Sharon Hansen is not “retiring.”
She is not shy, sheepish or demure, that is. Hardly. Speaking about her musical career while seated at her East Side dining room table, she’s eloquent and effusive, her hands occasionally dancing about to emphasize a phrase or punctuate a chuckle.
That makes sense. Hansen’s gestures are her business. She’s one of the Midwest’s most acclaimed choral conductors and founder of one of the city’s great musical ensembles, the Milwaukee Choral Artists.
But Sharon Hansen is retiring. After nearly 20 years as one of the leading figures in Milwaukee’s art music scene, Hansen is definitely leaving one post and considering leaving another. “In the near future,” she says, she’s considering retiring from the University of Wisconsin-Milwaukee’s music department, where she teaches and directs the graduate choral program.
More definitely – and perhaps more significantly for the average Milwaukee music lover – the Choral Artists will sing no more. “I’m 40 years in the business,” Hansen says. “I don’t think you get any extra points for continuing after that.”
But Hansen isn’t quite there yet. When I talk to her in early October, she’s still buzzing from the excitement of the MCA’s 15th anniversary gala, which included heartfelt tributes from leaders in the music community. “Lovely people had lovely things to say,” she notes.
And she’s looking ahead to one of the group’s most ambitious seasons to date, which includes a concert this month with the Boston Camerata, an early music group. “It’s wonderful to be able to go out on a high note,” she says, referring to both the current season and the group’s balanced budget.
Hansen grew up in Omaha, Neb., and started on the piano at age 5, continuing to play through high school while she also sang in choirs. At the University of Nebraska-Omaha, she started as a music and theater major, focusing on piano and solo voice, but decided it didn’t fit her personality. “Piano performance means sitting in a room, eight hours a day, all by myself,” she says in mock disgust. “I was more interested in the group dynamic.” So she completed her degree in music education and began her career teaching music in elementary and high schools.
She eventually got her doctorate in musical arts from the University of Missouri-Kansas City and got a job at the University of Northern Iowa, where she met husband David Rachor. Hansen arrived in Milwaukee in 1994 after spending 16 months in Europe as a member of the internationally renowned Helmuth Rilling ensemble. She was eager to start a professional choral group in Milwaukee. “There was choral singing everywhere,” she recalls, “community choirs, big choruses, two symphonic choirs.” She wasn’t quite ready for what she found during auditions.
“Men and women came,” she says. “The women were mostly like me – degrees in music, professional
histories with the Florentine, the Skylight. They were professors, voice teachers, music professionals. The men had lovely voices, but they were essentially ‘amateurs,’ and I mean that in the best sense of the word. They didn’t have the intellectual understanding of the music that these women had. So now what do you do?”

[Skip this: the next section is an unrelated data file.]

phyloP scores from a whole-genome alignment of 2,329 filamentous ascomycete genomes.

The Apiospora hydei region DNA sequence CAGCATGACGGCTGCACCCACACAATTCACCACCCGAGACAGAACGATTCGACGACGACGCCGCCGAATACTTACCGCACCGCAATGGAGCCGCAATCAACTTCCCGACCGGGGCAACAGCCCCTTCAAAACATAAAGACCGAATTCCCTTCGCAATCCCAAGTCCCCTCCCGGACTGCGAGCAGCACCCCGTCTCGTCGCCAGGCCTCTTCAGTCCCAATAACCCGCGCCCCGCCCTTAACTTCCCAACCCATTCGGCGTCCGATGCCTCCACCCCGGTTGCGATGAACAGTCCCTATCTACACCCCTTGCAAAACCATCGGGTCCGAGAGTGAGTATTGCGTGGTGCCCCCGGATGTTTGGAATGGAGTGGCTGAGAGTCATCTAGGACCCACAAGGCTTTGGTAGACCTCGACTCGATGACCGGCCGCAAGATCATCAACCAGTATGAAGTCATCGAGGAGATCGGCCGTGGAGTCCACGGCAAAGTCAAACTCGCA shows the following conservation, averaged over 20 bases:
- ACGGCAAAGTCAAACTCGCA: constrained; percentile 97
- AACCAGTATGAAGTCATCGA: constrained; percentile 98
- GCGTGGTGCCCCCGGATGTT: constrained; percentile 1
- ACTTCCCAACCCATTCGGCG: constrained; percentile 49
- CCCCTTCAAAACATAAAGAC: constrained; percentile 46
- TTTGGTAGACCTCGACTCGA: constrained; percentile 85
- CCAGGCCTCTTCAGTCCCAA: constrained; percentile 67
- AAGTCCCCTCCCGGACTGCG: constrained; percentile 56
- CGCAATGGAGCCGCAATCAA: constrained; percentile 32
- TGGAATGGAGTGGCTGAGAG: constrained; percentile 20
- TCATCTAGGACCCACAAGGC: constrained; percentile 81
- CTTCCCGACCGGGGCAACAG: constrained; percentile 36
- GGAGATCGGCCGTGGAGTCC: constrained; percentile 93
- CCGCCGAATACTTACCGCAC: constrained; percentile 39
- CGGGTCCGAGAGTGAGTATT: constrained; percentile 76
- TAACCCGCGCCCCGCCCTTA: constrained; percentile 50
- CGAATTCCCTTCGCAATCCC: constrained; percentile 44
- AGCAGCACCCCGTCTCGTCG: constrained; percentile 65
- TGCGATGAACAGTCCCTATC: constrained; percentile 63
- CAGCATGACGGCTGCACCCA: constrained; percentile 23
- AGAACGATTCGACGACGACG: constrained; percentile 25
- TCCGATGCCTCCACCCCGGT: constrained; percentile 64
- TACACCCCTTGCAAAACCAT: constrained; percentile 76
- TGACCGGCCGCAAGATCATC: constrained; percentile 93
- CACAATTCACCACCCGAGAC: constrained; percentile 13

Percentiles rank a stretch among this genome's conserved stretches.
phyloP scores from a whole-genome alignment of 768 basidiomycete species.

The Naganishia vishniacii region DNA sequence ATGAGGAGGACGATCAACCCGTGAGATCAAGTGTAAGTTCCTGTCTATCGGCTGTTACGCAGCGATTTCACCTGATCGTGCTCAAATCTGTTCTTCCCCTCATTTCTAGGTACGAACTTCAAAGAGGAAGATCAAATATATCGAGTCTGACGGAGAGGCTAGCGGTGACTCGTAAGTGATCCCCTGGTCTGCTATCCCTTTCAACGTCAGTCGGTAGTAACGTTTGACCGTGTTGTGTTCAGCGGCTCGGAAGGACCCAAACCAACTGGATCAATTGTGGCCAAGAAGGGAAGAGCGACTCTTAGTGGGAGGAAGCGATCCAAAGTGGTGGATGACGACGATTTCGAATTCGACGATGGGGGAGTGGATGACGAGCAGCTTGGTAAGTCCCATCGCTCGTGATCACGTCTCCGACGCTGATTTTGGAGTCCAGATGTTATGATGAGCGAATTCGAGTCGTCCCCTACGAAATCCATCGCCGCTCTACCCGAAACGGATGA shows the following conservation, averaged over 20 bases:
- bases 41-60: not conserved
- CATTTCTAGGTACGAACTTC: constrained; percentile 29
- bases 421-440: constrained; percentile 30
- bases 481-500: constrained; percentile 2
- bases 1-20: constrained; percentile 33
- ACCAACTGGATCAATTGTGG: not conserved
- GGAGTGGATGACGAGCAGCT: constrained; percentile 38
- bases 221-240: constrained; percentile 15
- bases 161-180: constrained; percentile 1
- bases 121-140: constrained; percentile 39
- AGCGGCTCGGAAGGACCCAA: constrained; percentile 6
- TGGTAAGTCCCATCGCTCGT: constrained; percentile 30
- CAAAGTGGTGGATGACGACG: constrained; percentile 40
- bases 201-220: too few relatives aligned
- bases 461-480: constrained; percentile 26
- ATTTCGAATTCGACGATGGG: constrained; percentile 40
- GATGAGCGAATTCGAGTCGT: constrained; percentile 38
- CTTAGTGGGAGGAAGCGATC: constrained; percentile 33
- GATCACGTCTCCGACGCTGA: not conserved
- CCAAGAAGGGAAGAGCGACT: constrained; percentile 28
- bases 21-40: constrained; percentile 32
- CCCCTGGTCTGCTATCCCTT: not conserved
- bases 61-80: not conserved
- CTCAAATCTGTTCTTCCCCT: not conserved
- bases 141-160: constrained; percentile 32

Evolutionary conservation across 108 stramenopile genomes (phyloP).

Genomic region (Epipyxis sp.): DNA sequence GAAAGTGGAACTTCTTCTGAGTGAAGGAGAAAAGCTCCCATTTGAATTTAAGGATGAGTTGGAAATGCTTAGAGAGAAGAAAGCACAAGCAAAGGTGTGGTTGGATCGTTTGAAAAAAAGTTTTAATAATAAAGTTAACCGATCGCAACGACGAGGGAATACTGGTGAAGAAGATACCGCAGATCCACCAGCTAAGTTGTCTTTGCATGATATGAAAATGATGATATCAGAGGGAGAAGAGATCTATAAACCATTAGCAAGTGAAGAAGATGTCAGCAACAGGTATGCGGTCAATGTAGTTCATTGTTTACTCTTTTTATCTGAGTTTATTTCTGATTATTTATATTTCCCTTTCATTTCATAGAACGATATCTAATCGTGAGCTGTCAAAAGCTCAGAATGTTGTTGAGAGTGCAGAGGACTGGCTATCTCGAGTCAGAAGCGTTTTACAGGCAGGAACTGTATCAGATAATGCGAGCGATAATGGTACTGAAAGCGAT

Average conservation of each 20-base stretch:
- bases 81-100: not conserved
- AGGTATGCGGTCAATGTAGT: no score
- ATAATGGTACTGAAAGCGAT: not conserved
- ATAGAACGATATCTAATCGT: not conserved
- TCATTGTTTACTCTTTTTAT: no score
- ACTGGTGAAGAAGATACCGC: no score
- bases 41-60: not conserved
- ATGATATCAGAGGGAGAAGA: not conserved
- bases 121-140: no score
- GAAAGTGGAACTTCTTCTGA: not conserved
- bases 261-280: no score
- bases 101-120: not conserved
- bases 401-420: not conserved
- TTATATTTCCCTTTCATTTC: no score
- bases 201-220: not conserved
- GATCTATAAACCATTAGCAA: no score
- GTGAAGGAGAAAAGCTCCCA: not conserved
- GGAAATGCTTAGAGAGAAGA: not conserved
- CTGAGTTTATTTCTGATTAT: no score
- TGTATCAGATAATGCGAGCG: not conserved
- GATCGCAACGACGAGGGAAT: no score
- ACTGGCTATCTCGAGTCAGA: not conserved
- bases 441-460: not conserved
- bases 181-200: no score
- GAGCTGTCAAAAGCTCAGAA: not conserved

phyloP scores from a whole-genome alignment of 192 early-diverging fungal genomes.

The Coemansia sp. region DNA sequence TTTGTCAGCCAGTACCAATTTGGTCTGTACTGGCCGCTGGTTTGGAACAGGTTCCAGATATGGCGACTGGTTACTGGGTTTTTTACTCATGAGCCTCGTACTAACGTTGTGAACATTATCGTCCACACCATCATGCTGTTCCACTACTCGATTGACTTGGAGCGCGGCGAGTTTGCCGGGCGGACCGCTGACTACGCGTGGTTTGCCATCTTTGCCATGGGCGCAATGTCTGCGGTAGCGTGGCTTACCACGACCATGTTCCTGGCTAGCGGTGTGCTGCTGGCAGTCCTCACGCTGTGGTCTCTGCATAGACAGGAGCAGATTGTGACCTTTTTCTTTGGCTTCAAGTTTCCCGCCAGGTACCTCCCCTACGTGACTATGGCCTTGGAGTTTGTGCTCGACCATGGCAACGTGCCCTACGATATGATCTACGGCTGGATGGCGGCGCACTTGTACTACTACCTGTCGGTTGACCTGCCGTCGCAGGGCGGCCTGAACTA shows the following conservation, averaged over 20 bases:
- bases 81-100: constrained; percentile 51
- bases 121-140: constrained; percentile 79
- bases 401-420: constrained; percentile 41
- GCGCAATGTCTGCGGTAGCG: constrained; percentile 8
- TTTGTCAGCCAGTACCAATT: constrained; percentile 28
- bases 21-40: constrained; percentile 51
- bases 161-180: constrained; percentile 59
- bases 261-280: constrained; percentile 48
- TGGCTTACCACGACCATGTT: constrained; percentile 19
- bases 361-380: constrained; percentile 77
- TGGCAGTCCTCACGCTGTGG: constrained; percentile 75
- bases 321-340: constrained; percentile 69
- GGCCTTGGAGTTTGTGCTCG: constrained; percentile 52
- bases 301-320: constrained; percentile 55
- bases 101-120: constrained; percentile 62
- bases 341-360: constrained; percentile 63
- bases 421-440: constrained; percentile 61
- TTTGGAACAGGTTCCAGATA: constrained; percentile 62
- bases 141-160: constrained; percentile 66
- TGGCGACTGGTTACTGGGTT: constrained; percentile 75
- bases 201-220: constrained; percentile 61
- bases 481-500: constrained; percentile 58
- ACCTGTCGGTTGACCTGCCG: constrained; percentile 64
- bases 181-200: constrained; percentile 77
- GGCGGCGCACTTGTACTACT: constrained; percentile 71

The solution – “What the heck, let’s have a chick choir!” – meant there was a tremendous learning curve ahead. “I had no experience with the repertoire for a woman’s group. My specialty was chamber music for mixed voices,” she says. But over the years, the women of the MCA have performed more than 600 different pieces – from the medieval music of Hildegard of Bingen to 70-plus world premieres, several of which were written specifically for the MCA.
But the birth of the Choral Artists also meant a different kind of challenge. “People didn’t know what to do with us,” Hansen says, imitating her polite detractors: “‘Aww, you don’t have any men? That’s too bad. You must not be very good.’ And for 15 years, we’ve had that – spoken and unspoken.”
Hansen and the MCA let their music speak for them. And they’ve certainly found listeners.
“They are fantastic,” says Present Music Artistic Director Kevin Stalheim, who has collaborated with the MCA on several concerts and world premieres. “I’m not easy to please. For us to collaborate on a world premiere means we have to be very excited about their ability and attitude.”
On an October Sunday afternoon, a rehearsal session radiates exacting organization and musical joy. A list of titles on a chalkboard indicates exactly how much time will be devoted to each song. As the clock ticks, Hansen zeros in on song sections needing attention. She’s even more animated than in conversation, her face lighting up as she quietly sings with the chorus, coaxing a charged accent out of a syncopated rhythm with a stamp of her foot. Working on “No Time,” a spiritual-tinged song about the final days, she chats with the choir about the right vowel sound for a particular syllable and moves voices around on a particular harmony (she gives a “woohoo” and a fist pump when the balance is right). To fine-tune a particular phrase, she flutters her hand over her head, saying, “let that line just disappear in a puff of smoke.”
The results are gorgeous: Soulful rhythms land with the precise attack of the voices, and clarion harmonies sound as if they’re coming from a single mystical voice. “No Time” indeed suggests the final days of the Choral Artists, and the sublime sounds seem to linger beyond the final note. As the refrain says, “We will hear the angels singing in that morning.”